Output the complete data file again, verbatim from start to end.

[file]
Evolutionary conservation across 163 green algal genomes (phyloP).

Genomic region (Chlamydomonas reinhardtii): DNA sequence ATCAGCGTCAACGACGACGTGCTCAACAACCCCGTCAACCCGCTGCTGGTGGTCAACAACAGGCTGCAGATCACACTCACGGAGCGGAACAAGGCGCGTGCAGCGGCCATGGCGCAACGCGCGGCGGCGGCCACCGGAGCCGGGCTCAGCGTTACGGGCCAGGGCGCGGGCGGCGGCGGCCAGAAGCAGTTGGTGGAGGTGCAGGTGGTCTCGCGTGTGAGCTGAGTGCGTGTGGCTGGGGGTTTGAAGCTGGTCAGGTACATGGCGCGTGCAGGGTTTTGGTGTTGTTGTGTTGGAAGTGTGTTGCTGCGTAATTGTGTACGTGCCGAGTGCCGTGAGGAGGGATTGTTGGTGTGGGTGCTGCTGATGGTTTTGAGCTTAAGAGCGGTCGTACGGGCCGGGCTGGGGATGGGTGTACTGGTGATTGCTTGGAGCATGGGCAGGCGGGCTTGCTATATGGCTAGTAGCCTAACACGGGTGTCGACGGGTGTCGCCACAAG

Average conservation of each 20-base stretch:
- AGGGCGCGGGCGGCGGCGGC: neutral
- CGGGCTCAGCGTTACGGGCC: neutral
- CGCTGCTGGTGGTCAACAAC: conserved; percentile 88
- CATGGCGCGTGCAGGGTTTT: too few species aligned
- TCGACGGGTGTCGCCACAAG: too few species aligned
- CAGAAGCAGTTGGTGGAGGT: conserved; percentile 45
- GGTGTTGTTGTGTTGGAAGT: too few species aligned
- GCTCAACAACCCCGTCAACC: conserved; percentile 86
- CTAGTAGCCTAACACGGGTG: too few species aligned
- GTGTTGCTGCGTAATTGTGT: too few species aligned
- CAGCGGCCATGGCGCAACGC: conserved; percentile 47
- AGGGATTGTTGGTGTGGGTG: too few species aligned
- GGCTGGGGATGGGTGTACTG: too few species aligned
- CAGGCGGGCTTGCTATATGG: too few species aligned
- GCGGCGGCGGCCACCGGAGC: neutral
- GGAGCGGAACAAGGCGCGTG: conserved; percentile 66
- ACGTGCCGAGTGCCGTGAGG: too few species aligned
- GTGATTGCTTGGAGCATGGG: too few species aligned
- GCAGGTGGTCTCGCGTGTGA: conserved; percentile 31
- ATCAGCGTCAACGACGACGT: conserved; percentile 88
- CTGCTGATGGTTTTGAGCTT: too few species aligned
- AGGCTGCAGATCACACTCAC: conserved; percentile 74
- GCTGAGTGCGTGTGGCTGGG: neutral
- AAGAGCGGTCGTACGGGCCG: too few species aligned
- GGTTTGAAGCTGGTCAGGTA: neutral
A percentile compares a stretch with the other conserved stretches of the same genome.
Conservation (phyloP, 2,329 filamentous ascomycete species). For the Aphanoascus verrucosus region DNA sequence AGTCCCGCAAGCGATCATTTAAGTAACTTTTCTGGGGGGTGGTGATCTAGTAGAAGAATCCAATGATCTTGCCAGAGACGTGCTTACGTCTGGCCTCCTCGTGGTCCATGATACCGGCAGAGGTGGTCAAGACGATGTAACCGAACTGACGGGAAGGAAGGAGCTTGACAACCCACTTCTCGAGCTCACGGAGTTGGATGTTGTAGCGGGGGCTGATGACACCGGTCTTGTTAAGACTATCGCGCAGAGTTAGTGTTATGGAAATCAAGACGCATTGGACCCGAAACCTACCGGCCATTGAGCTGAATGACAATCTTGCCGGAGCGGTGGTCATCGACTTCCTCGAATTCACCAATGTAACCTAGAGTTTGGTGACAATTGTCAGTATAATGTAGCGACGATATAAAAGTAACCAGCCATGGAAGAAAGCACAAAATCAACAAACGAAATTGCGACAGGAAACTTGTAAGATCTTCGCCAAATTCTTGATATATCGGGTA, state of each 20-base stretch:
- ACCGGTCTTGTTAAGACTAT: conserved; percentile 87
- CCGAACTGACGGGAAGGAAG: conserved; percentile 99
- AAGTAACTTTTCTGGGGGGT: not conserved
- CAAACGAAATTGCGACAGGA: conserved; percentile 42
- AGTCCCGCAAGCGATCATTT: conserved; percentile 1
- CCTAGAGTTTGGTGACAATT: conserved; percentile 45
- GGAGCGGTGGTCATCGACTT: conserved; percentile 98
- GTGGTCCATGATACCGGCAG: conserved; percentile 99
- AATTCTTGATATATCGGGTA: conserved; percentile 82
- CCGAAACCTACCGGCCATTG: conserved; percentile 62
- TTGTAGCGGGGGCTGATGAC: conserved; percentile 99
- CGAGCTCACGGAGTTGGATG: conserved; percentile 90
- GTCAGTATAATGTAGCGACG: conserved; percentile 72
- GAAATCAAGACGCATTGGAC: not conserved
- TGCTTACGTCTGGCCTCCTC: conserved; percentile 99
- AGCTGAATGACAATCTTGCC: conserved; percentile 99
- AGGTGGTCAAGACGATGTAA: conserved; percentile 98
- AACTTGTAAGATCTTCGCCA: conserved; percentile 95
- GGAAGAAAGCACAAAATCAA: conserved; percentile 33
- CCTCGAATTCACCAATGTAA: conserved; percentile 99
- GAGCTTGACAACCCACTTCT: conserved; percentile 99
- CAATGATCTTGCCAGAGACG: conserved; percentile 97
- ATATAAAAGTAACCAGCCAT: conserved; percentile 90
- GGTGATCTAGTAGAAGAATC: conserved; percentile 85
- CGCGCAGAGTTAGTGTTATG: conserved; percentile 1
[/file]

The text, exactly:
Evolutionary conservation across 163 green algal genomes (phyloP).

Genomic region (Chlamydomonas reinhardtii): DNA sequence ATCAGCGTCAACGACGACGTGCTCAACAACCCCGTCAACCCGCTGCTGGTGGTCAACAACAGGCTGCAGATCACACTCACGGAGCGGAACAAGGCGCGTGCAGCGGCCATGGCGCAACGCGCGGCGGCGGCCACCGGAGCCGGGCTCAGCGTTACGGGCCAGGGCGCGGGCGGCGGCGGCCAGAAGCAGTTGGTGGAGGTGCAGGTGGTCTCGCGTGTGAGCTGAGTGCGTGTGGCTGGGGGTTTGAAGCTGGTCAGGTACATGGCGCGTGCAGGGTTTTGGTGTTGTTGTGTTGGAAGTGTGTTGCTGCGTAATTGTGTACGTGCCGAGTGCCGTGAGGAGGGATTGTTGGTGTGGGTGCTGCTGATGGTTTTGAGCTTAAGAGCGGTCGTACGGGCCGGGCTGGGGATGGGTGTACTGGTGATTGCTTGGAGCATGGGCAGGCGGGCTTGCTATATGGCTAGTAGCCTAACACGGGTGTCGACGGGTGTCGCCACAAG

Average conservation of each 20-base stretch:
- AGGGCGCGGGCGGCGGCGGC: neutral
- CGGGCTCAGCGTTACGGGCC: neutral
- CGCTGCTGGTGGTCAACAAC: conserved; percentile 88
- CATGGCGCGTGCAGGGTTTT: too few species aligned
- TCGACGGGTGTCGCCACAAG: too few species aligned
- CAGAAGCAGTTGGTGGAGGT: conserved; percentile 45
- GGTGTTGTTGTGTTGGAAGT: too few species aligned
- GCTCAACAACCCCGTCAACC: conserved; percentile 86
- CTAGTAGCCTAACACGGGTG: too few species aligned
- GTGTTGCTGCGTAATTGTGT: too few species aligned
- CAGCGGCCATGGCGCAACGC: conserved; percentile 47
- AGGGATTGTTGGTGTGGGTG: too few species aligned
- GGCTGGGGATGGGTGTACTG: too few species aligned
- CAGGCGGGCTTGCTATATGG: too few species aligned
- GCGGCGGCGGCCACCGGAGC: neutral
- GGAGCGGAACAAGGCGCGTG: conserved; percentile 66
- ACGTGCCGAGTGCCGTGAGG: too few species aligned
- GTGATTGCTTGGAGCATGGG: too few species aligned
- GCAGGTGGTCTCGCGTGTGA: conserved; percentile 31
- ATCAGCGTCAACGACGACGT: conserved; percentile 88
- CTGCTGATGGTTTTGAGCTT: too few species aligned
- AGGCTGCAGATCACACTCAC: conserved; percentile 74
- GCTGAGTGCGTGTGGCTGGG: neutral
- AAGAGCGGTCGTACGGGCCG: too few species aligned
- GGTTTGAAGCTGGTCAGGTA: neutral
A percentile compares a stretch with the other conserved stretches of the same genome.
Conservation (phyloP, 2,329 filamentous ascomycete species). For the Aphanoascus verrucosus region DNA sequence AGTCCCGCAAGCGATCATTTAAGTAACTTTTCTGGGGGGTGGTGATCTAGTAGAAGAATCCAATGATCTTGCCAGAGACGTGCTTACGTCTGGCCTCCTCGTGGTCCATGATACCGGCAGAGGTGGTCAAGACGATGTAACCGAACTGACGGGAAGGAAGGAGCTTGACAACCCACTTCTCGAGCTCACGGAGTTGGATGTTGTAGCGGGGGCTGATGACACCGGTCTTGTTAAGACTATCGCGCAGAGTTAGTGTTATGGAAATCAAGACGCATTGGACCCGAAACCTACCGGCCATTGAGCTGAATGACAATCTTGCCGGAGCGGTGGTCATCGACTTCCTCGAATTCACCAATGTAACCTAGAGTTTGGTGACAATTGTCAGTATAATGTAGCGACGATATAAAAGTAACCAGCCATGGAAGAAAGCACAAAATCAACAAACGAAATTGCGACAGGAAACTTGTAAGATCTTCGCCAAATTCTTGATATATCGGGTA, state of each 20-base stretch:
- ACCGGTCTTGTTAAGACTAT: conserved; percentile 87
- CCGAACTGACGGGAAGGAAG: conserved; percentile 99
- AAGTAACTTTTCTGGGGGGT: not conserved
- CAAACGAAATTGCGACAGGA: conserved; percentile 42
- AGTCCCGCAAGCGATCATTT: conserved; percentile 1
- CCTAGAGTTTGGTGACAATT: conserved; percentile 45
- GGAGCGGTGGTCATCGACTT: conserved; percentile 98
- GTGGTCCATGATACCGGCAG: conserved; percentile 99
- AATTCTTGATATATCGGGTA: conserved; percentile 82
- CCGAAACCTACCGGCCATTG: conserved; percentile 62
- TTGTAGCGGGGGCTGATGAC: conserved; percentile 99
- CGAGCTCACGGAGTTGGATG: conserved; percentile 90
- GTCAGTATAATGTAGCGACG: conserved; percentile 72
- GAAATCAAGACGCATTGGAC: not conserved
- TGCTTACGTCTGGCCTCCTC: conserved; percentile 99
- AGCTGAATGACAATCTTGCC: conserved; percentile 99
- AGGTGGTCAAGACGATGTAA: conserved; percentile 98
- AACTTGTAAGATCTTCGCCA: conserved; percentile 95
- GGAAGAAAGCACAAAATCAA: conserved; percentile 33
- CCTCGAATTCACCAATGTAA: conserved; percentile 99
- GAGCTTGACAACCCACTTCT: conserved; percentile 99
- CAATGATCTTGCCAGAGACG: conserved; percentile 97
- ATATAAAAGTAACCAGCCAT: conserved; percentile 90
- GGTGATCTAGTAGAAGAATC: conserved; percentile 85
- CGCGCAGAGTTAGTGTTATG: conserved; percentile 1